"Summersville," Barbanica's recently released novel, is based on her childhood experiences and Antioch's colorful past. It tells the story of a misfit 12-year-old girl named Stevie with a talent to hold conversations with spirits from Antioch's past.
"She is learning to be around people again, and that they don't think she is a freak," said Barbanica, referring to Stevie's journey through maturity. "The first draft was easy. Once I began working with the editor, it started getting personal going back over the material."
Barbanica grew up in Antioch's Mira Vista Hills neighborhood, close to the Black Diamond Mines and the historic Rose Hill Cemetery, where she learned arithmetic by calculating ages from birth and death dates.
"I remember the day my parents said 'we bought our dream house,'" said Barbanica, adding that she never expected it would include haunting experiences that are as vivid in the book as they were in real life.
With interesting historical background, the book leads readers through a fictionalized version of the former mining communities once located in the hills of Black Diamond Mines.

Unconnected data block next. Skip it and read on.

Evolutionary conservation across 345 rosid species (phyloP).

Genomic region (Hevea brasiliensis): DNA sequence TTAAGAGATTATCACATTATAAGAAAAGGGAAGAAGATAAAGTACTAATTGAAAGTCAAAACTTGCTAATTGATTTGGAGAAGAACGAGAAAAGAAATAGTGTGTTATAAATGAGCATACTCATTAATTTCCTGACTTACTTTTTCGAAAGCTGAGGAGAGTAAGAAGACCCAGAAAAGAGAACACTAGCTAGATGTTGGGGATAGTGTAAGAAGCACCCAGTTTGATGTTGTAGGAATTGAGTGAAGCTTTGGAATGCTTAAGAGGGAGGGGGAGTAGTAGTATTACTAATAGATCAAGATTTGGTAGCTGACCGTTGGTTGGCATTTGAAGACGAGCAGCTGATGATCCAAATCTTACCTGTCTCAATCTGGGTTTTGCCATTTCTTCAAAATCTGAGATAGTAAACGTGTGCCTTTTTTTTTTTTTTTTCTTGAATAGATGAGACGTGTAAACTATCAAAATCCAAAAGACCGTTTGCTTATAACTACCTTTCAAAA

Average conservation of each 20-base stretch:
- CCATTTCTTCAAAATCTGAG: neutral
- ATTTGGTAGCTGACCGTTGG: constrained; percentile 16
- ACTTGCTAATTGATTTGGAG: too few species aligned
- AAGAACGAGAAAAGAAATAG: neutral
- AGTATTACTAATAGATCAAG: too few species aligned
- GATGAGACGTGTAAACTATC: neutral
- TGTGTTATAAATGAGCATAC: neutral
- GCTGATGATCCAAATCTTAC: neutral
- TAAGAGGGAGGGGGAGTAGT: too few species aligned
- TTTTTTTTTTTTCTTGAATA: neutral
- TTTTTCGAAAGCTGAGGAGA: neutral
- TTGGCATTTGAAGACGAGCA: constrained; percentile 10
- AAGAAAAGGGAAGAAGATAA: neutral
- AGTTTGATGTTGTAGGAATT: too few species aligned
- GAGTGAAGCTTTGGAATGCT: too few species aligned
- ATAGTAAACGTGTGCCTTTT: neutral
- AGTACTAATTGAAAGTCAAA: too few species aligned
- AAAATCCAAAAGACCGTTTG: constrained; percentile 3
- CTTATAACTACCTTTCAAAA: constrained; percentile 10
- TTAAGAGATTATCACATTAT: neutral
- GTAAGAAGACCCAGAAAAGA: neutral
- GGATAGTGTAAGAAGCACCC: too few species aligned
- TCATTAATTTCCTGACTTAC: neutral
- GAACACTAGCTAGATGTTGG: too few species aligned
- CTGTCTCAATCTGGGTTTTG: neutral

References to legendary ghost tales such as the "White Witch," who supposedly guards the children buried in the cemetery, can be found in the novel. Historic figures include Sarah Norton, who appears to Stevie in the kitchen, warning her of dangerous spirits.
"We have so many people moving to Antioch who don't know our history," said Barbanica on Saturday at her first book-signing at Secret Garden Exotic Birds. "It is a matter of getting the public to know what we got here and to cherish it."
The book takes no more than two hours to read. Originally, the tales were written for her 10-year-old son, who is now 17, and not intended to frighten but rather spookily inspire. Barbanica believes it is her openness that attracts spirits; the same goes for her grandmother and son who also experience these encounters - it just runs in the family.
"Summersville" is available for purchase online, in stores and at the Antioch Historical Museum. The book is published under a new collection called "One Flight Fiction," in which the stories are designed as quick reads, and distributed in airports and train stations.
Sherry Barbanica uses J.M. O'Shaughnessy as a pen name. For more information, visit www.oneflightfiction.com or call 757-3074.